Snowboard legend Shaun White pulled off a spectacular final run of the day to grab his third Olympic halfpipe gold medal today, claiming Americas 100th Winter Games title in the process. The Flying Tomato threw his board in the air when his winning score flashed, setting off a delirious celebration.
But Hirano went in front in run two with a score of 95.25, which included back-to-back 1440s - two consecutive jumps spinning through 1440 degrees - seen as one of the hardest tricks in the sport.
Afterwards, he credited his rivals, including Australian Scotty James who took the bronze, with keeping him on his toes.
White won his first Olympic gold medal at age 19 at the 2006 Turin Olympics.
NBC has been celebrating White and his quest to make history with a third gold medal win, though the network was called out this week for failing to acknowledge that the athlete settled a sexual harassment suit in 2017. Finally someone in the crowd got it back down to him, but without the lens.
Both White and Hirano laid down back-to-back double cork 1440s, whilst James, who was Australia's flag bearer at Pyeongchang's opening ceremony, has been focusing on his switch backside double cork 1260. "I knew I did a great ride and I was proud of that and I could walk away with my head high, but when they announced my score and Id won, it crippled me", he said.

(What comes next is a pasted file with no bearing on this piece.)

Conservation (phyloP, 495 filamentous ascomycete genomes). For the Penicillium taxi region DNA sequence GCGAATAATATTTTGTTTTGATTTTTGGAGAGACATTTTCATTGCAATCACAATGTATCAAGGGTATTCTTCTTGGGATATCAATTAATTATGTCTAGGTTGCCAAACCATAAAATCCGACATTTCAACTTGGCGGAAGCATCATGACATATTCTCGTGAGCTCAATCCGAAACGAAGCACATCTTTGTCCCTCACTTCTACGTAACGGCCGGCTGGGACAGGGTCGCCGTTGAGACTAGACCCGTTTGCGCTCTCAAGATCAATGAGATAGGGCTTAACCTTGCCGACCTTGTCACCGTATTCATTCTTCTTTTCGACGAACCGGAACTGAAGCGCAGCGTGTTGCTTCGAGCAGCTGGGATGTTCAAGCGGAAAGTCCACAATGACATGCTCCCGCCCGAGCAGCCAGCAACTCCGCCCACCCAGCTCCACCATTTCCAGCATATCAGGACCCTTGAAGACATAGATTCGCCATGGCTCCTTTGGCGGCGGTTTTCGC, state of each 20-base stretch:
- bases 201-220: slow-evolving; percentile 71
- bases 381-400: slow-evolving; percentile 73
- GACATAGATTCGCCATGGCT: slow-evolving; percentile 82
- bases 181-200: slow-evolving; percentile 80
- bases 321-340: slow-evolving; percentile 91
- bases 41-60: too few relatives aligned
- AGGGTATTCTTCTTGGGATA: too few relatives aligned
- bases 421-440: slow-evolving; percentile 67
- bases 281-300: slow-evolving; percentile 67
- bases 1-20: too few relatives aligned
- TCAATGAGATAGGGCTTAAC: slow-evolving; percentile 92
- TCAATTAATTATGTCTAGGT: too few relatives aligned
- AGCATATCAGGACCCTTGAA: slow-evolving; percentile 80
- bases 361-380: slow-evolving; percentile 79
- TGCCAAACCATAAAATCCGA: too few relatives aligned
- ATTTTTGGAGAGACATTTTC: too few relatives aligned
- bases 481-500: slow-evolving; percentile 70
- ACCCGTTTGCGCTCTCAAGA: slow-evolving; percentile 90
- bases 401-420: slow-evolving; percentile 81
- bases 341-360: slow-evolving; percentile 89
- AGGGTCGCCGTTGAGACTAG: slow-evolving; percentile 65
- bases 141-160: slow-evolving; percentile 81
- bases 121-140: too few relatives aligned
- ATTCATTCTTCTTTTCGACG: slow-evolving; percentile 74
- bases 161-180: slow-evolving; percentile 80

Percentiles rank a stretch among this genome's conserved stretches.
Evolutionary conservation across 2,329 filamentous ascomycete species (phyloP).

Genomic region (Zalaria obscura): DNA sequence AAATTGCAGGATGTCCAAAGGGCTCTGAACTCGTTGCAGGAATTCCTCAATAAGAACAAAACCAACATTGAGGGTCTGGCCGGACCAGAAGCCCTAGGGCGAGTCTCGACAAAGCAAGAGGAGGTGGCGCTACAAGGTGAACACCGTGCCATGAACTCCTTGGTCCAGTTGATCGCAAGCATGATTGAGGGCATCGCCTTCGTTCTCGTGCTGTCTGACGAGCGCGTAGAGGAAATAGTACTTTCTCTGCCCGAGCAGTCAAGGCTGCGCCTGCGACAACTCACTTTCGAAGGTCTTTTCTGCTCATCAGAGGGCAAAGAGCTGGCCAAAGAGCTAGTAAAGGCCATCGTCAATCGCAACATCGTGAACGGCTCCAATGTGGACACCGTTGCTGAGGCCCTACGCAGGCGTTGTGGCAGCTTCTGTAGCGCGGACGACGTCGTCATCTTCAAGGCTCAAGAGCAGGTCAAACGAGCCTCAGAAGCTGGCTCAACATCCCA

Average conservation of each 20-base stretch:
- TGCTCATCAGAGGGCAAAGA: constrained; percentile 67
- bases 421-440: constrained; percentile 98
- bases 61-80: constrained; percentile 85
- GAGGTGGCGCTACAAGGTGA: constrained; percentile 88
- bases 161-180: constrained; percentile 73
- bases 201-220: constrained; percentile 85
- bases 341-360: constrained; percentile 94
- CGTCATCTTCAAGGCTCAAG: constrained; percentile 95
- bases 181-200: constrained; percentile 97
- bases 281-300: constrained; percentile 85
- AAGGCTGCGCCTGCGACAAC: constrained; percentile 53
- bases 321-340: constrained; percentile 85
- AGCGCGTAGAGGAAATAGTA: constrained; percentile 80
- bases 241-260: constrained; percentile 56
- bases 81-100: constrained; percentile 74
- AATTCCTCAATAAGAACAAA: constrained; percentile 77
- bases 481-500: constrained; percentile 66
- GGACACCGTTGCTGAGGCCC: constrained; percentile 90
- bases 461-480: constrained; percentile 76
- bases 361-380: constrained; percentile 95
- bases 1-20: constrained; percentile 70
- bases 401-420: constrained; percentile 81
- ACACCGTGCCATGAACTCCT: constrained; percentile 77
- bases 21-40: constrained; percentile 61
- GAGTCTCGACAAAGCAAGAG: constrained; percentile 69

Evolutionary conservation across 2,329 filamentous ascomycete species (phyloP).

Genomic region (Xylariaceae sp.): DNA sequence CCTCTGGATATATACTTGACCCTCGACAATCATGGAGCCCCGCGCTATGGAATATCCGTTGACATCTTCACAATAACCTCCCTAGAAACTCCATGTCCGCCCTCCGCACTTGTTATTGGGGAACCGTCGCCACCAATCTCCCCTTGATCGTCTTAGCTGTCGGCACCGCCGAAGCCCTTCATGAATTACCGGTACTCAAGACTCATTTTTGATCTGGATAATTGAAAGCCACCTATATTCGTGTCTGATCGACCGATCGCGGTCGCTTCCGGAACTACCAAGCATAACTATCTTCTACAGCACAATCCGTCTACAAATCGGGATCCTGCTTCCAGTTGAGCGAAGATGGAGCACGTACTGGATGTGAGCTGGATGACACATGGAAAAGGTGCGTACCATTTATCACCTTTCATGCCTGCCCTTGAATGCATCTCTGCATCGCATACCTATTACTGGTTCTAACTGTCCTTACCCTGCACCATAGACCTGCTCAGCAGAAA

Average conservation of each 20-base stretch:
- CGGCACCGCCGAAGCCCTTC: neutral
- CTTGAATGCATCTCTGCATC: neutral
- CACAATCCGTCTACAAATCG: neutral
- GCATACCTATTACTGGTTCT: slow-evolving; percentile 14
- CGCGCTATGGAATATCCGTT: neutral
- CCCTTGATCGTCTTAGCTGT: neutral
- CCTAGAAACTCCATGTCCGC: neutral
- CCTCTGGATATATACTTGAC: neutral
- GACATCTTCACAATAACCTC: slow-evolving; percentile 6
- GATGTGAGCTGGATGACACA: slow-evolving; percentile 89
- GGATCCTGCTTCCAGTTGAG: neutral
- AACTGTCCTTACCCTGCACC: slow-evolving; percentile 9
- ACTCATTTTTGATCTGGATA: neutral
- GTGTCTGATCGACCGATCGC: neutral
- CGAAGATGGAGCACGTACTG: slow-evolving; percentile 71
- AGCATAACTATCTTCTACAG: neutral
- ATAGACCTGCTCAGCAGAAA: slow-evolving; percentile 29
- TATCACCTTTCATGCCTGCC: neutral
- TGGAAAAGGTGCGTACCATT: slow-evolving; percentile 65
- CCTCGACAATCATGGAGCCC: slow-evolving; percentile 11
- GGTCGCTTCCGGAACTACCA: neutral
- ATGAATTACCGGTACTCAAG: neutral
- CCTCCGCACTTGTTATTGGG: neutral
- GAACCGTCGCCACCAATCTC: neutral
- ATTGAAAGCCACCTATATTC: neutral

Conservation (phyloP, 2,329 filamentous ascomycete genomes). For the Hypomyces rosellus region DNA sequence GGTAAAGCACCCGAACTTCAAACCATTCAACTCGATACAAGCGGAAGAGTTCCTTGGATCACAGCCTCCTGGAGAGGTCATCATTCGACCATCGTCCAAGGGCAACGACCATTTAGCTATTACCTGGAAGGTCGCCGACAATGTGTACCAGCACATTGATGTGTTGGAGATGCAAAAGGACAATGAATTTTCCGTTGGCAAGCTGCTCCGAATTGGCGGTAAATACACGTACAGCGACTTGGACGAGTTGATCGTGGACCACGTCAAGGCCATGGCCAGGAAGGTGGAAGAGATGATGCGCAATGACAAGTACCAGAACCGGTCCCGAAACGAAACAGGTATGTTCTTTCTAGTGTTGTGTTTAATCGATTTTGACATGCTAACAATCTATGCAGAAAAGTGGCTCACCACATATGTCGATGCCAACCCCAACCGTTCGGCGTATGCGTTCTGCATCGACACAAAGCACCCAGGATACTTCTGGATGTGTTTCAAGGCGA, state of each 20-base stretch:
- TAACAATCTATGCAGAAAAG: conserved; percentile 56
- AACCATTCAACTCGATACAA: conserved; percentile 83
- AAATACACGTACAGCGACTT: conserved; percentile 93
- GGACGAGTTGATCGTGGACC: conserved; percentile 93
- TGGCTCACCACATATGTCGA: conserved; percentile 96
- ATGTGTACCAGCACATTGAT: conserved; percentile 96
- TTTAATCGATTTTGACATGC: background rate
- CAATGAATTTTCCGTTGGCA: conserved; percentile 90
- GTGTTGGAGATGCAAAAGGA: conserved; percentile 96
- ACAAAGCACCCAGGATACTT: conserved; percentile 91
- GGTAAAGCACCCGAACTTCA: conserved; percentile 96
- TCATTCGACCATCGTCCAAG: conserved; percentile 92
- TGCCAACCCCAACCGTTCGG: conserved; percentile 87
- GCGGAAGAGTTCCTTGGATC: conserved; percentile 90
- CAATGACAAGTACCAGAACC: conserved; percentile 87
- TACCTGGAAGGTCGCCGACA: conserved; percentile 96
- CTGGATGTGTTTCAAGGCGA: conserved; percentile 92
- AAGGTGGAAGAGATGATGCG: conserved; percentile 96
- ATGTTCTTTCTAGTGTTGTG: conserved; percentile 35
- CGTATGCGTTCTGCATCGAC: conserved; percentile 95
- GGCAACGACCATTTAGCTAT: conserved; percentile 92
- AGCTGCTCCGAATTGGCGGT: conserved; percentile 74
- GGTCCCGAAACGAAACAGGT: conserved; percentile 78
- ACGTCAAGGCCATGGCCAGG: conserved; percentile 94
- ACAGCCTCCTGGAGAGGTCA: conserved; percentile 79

That could have been the last time White, 31, competes on the Olympic stage.
During a brief change of focus in White's victorious press conference he was forced to confront previous allegations of sexual harassment by the former drummer of his band "Bad Things".
But as the last man down he responded in emphatic fashion with a run he had never unveiled before to become the most successful Olympic snowboarder of all time.
"Ayumo put down an unbelievable run, and I knew I had to step it up", White told the BBC.
"I was so overwhelmed with happiness, I've been through so much to get here". So, honestly, I'm just so happy with my performance.
White also apologized for appearing to trail the U.S. flag through the snow during his celebrations. "I'm proud of the other riders for pushing me this whole time". "I had this insane injury in New Zealand where I busted my face open", he said.
The 17-year-olds Chloe Kim and Red Gerard, and fellow American Jamie Anderson, have all won in Pyeongchang, where competitors have struggled with blustery winds.
Watch Runs 1-3 below.
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